Thursday, 10 December 2015

Walking down Kender Street looking for the cocoa works and finding a lost cinema

It will be something well over half a century since I last walked down Kender Street and even now it’s the smell of cocoa which is the first thing that comes to mind.

Kender Street, 1872
We lived at number 14 for about a year and a bit back in 1950 into ‘51 and for most of that decade and into the next we regularly  went back to visit one of mum’s friends.

And Kender Street was also one of those alternate routes from Lausanne Road up to the public library on New Cross Road, the wool shop and mum’s other favourite haunt the private lending library.

Now I went looking for all those places recently and of course the passage of fifty five years has not been kind to my child hood memories.  The cocoa works along with number 14 and a big chunk of the street have gone as have the library, the wool shop and much else.

And so comprehensive has the change been that I did begin to question just how much I remembered.

Undaunted I turned to a set of historical maps running from 1872 till 1954.

Most are online courtesy of Southwark Council* and they offer a pretty neat picture of the area over 80 or so years.

Now I couldn’t confirm the cocoa plant but I was struck by the number of industrial units ranging from a print works, and iron works to a cooperage and engineering plant.  Most were developed in the years after 1872 and plenty of them were still there around Kender Street and Pomeroy Street in the early 1950s.

Of course having spent years living in east Manchester which retained its heavy industry until the 1980s and only saw the colliery close in 1968 I shouldn’t have been surprised.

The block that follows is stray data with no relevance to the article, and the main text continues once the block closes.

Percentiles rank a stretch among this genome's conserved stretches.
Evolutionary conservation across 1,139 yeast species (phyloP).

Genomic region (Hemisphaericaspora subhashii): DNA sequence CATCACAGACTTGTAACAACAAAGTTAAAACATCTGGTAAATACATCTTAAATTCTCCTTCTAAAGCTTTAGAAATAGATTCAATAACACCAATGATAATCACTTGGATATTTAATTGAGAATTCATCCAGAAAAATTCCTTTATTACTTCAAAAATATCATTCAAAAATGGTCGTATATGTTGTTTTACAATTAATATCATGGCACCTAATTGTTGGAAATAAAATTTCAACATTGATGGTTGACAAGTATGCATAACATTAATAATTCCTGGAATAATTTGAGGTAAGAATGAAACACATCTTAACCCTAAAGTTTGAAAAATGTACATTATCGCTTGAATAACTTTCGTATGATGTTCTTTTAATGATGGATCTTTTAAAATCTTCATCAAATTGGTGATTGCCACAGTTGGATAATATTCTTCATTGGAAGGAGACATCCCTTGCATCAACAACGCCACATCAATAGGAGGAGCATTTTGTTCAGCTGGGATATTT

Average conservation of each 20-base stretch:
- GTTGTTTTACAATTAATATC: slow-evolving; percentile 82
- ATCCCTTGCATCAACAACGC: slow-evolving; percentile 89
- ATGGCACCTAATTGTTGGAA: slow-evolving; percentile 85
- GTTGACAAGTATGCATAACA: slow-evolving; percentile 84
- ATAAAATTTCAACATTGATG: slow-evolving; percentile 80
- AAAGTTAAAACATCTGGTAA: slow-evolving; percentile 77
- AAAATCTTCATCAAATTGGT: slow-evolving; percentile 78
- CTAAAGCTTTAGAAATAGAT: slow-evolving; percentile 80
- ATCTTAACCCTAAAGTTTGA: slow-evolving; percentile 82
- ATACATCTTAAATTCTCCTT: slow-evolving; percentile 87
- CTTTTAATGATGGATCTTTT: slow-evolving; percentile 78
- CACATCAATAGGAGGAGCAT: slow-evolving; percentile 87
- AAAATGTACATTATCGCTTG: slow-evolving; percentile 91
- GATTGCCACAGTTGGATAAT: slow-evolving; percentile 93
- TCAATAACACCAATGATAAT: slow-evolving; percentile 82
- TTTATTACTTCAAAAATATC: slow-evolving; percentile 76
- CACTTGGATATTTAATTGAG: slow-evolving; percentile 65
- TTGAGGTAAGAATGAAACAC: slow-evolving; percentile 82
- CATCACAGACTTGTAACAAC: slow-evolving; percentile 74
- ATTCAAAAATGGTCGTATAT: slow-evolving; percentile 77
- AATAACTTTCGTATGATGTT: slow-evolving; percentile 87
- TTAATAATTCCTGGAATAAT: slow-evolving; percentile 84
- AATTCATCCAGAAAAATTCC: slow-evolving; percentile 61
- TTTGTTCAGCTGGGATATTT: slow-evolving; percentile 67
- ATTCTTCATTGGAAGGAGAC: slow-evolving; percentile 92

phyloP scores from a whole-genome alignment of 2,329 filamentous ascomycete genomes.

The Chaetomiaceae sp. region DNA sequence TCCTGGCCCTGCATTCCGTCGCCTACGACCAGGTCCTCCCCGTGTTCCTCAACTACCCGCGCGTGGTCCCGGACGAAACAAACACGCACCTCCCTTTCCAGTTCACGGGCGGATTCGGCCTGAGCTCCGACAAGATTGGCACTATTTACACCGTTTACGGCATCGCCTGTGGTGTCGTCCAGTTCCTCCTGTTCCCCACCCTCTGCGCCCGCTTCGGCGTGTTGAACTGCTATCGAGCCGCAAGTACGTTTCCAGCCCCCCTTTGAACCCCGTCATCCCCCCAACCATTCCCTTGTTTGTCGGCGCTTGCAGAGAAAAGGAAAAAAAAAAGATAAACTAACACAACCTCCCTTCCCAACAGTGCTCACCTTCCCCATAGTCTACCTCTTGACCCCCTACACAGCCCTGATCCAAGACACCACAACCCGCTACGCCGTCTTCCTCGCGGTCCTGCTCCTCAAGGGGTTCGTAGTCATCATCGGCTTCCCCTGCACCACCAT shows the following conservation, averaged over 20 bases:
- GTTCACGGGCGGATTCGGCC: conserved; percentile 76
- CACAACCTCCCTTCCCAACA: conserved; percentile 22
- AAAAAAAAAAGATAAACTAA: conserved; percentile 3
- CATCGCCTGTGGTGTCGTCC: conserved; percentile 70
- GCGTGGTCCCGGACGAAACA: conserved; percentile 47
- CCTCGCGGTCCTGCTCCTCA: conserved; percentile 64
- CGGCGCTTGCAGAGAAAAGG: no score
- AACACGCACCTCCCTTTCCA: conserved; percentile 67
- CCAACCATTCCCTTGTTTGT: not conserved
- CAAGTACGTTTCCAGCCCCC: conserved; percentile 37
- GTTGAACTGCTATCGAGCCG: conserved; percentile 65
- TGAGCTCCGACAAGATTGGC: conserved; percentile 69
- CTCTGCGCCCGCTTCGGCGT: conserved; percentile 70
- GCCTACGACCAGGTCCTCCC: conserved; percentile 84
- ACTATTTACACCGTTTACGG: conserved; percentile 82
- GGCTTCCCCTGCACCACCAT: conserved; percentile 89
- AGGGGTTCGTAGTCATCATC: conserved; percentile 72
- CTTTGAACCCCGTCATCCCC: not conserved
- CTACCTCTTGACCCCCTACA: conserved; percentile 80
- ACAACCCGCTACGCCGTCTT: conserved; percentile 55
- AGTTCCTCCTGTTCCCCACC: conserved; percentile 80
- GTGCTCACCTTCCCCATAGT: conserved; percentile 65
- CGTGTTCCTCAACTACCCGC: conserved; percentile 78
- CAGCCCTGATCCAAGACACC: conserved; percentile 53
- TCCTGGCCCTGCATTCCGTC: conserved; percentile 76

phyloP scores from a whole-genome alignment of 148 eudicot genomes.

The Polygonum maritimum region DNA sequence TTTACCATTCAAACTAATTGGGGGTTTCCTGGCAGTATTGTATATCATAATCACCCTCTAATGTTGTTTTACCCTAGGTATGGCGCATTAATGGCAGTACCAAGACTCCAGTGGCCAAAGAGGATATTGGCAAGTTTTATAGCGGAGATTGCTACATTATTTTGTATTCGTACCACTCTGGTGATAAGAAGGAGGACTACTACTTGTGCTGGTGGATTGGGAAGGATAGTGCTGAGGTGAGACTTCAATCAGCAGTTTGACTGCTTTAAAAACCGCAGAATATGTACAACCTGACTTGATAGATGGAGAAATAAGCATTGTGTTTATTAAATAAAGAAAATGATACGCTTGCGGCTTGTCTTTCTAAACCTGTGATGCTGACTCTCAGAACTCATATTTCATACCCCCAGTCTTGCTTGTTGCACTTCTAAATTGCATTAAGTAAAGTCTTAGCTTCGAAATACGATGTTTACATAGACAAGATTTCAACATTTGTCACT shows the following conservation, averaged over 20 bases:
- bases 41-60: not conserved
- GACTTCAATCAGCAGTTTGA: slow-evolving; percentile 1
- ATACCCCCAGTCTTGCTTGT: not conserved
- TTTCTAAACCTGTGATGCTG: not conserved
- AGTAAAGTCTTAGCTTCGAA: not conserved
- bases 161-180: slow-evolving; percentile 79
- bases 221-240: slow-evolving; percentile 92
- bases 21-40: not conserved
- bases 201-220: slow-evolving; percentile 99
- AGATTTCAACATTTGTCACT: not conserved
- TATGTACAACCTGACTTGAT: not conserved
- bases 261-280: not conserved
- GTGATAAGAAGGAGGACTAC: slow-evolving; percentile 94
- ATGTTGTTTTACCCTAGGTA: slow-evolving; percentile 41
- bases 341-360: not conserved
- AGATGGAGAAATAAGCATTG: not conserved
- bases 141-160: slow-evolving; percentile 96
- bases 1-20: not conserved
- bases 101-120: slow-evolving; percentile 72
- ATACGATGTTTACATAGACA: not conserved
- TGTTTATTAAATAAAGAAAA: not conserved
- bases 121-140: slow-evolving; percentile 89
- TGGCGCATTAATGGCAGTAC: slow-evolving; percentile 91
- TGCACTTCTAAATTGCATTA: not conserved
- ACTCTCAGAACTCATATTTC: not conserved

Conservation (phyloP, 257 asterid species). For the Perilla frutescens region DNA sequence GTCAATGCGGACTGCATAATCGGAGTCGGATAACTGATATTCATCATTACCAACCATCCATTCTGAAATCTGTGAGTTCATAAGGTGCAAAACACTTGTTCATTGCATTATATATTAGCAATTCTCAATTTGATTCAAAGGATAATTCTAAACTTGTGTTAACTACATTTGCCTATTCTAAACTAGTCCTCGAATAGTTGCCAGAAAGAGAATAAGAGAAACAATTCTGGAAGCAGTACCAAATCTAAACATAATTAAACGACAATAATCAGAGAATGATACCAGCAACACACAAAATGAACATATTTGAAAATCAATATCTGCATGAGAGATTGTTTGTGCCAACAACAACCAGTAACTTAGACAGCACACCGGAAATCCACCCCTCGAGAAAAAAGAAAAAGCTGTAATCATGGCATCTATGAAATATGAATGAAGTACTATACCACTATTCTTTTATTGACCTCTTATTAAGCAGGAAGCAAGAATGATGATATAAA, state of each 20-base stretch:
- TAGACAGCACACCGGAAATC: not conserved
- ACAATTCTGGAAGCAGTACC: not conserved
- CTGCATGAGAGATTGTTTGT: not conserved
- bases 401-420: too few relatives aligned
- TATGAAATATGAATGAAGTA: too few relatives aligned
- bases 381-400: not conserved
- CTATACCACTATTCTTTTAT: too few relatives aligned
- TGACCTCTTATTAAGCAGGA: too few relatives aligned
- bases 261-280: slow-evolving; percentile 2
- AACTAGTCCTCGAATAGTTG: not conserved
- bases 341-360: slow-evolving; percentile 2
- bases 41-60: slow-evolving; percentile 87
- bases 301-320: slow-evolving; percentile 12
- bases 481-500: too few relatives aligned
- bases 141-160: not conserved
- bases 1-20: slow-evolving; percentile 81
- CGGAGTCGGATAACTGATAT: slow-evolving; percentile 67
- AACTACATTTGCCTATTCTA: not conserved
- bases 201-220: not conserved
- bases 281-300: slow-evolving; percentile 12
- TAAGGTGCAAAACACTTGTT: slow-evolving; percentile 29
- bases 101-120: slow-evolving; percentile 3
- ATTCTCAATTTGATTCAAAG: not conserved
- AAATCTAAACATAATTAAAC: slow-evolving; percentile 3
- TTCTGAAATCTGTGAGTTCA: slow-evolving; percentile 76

What I did find fascinating was the lost cinema on Queens Road which I only discovered from one of those old maps.**

This was the Ideal Cinema House which stood between Kender Street and Pomeroy Street.

It had opened in 1914 as the Queens’ Cinema House, changed its name a year later to the Queens’s Road Cinema and in 1916 was renamed again the Ideal Kinema and when it was bought by Naborhood Theatres Ltd around 1935 becoming the  Narborhood Cinema.

And there in its 790 seat theatre audiences could have thrilled to Tom Mix, Charlie Chaplin and enthralled at the first talkies.

Alas it’s time as the Narborhood were numbered.  It was destroyed by German bombs in 1940 and the remains demolished the following year which I suspect was why I knew nothing of its existence.

All of which just points to that simple observation that if you want to revisit your childhood, best do it with some maps, and the odd history book.

Of course there may be someone who has a picture of the old cinema and even of the cocoa plant, and may be even the Eno’s Fruit Salt Works on Pomeroy Street whose wall also backed on to the gaden of nu 14 Kender Street.

Now that would be something.

Picture; Kender Street !872, from the OS for London 1872, courtesy of Digital Archives Association, 

* Southwark Historical mapping

**Naborhood Cinema, 277-281 Queen's Road, Cinema Treasures,

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